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Vince Flynn, the best-selling novelist known for his 12-book series of thrillers that starred all-too-real counterterrorism operative Mitch Rapp and made him a darling of conservatives, has died. He was 47.
Flynn died Wednesday at United Hospital in his birthplace of St. Paul, Minn., after a long battle with prostate cancer, ICM reported. He announced that he had cancer in 2011.
His longtime agent Sloan Harris, the co-head of publications at ICM, said, “Vince Flynn was an incredibly talented storyteller and a true pioneer in publishing. Despite his extraordinary talent and success, Vince never lost his common touch. He was a warm, generous and charismatic friend to everyone who had the good fortune to work with him.”
Motion picture rights to the Mitch Rapp character have been optioned by CBS Films with the intention of making an action-thriller movie franchise. In a 2012 interview, Flynn told THR that Bruce Willis had signed on to an adaptation of American Assassin to play Rapp’s mentor, and the hope had been to get Chris Hemsworth to play Rapp.
Flynn’s first novel was Term Limits, self-published in 1997 after he received more than 60 rejection letters over five years. (Self-publishing was not as common as it is today.) The novel, centering on an assassin who knocks off powerful D.C. politicians, went to No. 1 in the Twin Cities area, and within a week, the author had an agent and a two-book deal with Emily Bestler of Pocket Books, a Simon & Schuster imprint. It quickly became a New York Times best-seller in paperback.
Flynn’s books have become perennial top sellers in hardcover, paperback and electronic editions, and since the publication of Protect and Defend in 2007, they have regularly landed at No. 1 on the Times list. He introduced Rapp in Transfer of Power, published in 1999.
He rooted Rapp in real events. Rapp’s motivation for fighting terrorism sprang from the death of his high school sweetheart in the 1988 bombing of the Pan Am Flight 103. One year later, the character was recruited into the CIA. He is an unconventional operative who is willing to push the envelope to accomplish his goals.
Flynn’s novels have been praised for their extensive research and prescient warnings about the rise of Islamic radical fundamentalism and terrorism. His books have been read by current and former presidents, foreign heads of state and intelligence professionals around the world and are admired for their verisimilitude and imagination.
One high-ranking CIA official told his staff, “I want you to read Flynn’s books and start thinking about how we can more effectively wage this war on terror.” President George W. Bush once called Flynn “a little too accurate,” and radio commentator Rush Limbaugh called the author “one of the smartest guys I’ve ever met.”
Flynn’s other works include The Third Option (2000), Separation of Power (2001), Executive Power (2003), Memorial Day (2004), Consent to Kill (2005), Act of Treason (2006), Extreme Measures (2008), Pursuit of Honor (2009), American Assassin (2010), Kill Shot (2012) and The Last Man, published in November.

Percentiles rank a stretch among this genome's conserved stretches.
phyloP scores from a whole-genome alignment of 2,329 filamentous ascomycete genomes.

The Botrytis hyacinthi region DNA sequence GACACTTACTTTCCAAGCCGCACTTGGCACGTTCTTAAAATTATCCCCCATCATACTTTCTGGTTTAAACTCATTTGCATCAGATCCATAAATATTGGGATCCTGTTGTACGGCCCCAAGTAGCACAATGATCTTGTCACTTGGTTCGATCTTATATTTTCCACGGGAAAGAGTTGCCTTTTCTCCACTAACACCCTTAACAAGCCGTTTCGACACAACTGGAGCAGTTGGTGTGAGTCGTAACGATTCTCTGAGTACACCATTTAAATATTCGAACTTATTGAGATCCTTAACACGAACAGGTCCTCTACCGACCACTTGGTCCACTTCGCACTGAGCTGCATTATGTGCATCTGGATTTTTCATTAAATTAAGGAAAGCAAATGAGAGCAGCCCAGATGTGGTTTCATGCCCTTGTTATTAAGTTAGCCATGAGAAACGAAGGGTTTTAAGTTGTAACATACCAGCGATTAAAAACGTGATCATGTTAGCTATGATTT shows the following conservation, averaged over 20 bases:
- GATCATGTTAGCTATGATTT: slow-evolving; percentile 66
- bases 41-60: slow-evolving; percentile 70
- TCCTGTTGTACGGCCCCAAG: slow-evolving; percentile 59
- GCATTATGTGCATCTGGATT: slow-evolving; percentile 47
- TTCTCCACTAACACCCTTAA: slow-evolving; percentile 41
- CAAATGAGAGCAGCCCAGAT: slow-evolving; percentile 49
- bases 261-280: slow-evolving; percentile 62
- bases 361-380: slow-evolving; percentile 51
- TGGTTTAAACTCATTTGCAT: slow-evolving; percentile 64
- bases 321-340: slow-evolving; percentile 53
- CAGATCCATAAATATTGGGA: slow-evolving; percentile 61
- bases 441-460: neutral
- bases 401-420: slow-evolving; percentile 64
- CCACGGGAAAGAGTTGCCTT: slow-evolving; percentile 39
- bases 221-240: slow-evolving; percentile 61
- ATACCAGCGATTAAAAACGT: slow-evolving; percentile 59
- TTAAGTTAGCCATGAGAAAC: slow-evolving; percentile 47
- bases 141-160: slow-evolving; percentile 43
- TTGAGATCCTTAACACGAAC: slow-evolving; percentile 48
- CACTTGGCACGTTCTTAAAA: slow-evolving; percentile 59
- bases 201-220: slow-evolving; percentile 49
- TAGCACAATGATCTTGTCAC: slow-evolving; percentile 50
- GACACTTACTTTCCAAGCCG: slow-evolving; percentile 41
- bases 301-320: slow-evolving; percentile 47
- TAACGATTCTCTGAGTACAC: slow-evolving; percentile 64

“It has been our distinct honor to publish Vince Flynn for the entire length of his career,” said Simon & Schuster president and CEO Carolyn Reidy. “As good as Vince was on the page — and he gave millions of readers countless hours of pleasure — he was even more engaging in person.
“He had a truly unique ability to make everyone — from those of us at Simon & Schuster who were fortunate to be part of his publication, to booksellers and retailers around the nation, and most of all, his readers, with whom he had a very close relationship — feel as if we were on his team and sharing in his life and his success. Yes, we will miss the Mitch Rapp stories that are classic modern thrillers, but we will miss Vince even more.”
The fifth of seven children, Flynn was born in St. Paul on April 6, 1966. He graduated from the St. Thomas Academy in 1984 and the University of St. Thomas with a degree in economics in 1988.
After college, he went to work for Kraft General Foods, where he was an account and sales marketing specialist.
In 1990, Flynn left Kraft to accept an aviation candidate slot with the U.S. Marine Corps. However, one week before leaving for Officers Candidate School, he was medically disqualified from the Marine Aviation Program because of several concussions and convulsive seizures he first suffered as a child following a car accident. While trying to obtain a medical waiver for his condition, he started thinking about writing a book — quite unusual in that he had been diagnosed with dyslexia in grade school and had struggled with reading and writing all his life.
Flynn took a job with United Properties, a commercial real estate company in the Twin Cities, and during his spare time worked on Term Limits. After two years with United Properties, he quit his job, moved to Colorado and began working full time on what would eventually become his first novel, supporting himself by bartending at night.
Survivors include his wife, Lysa, two daughters and a stepson.
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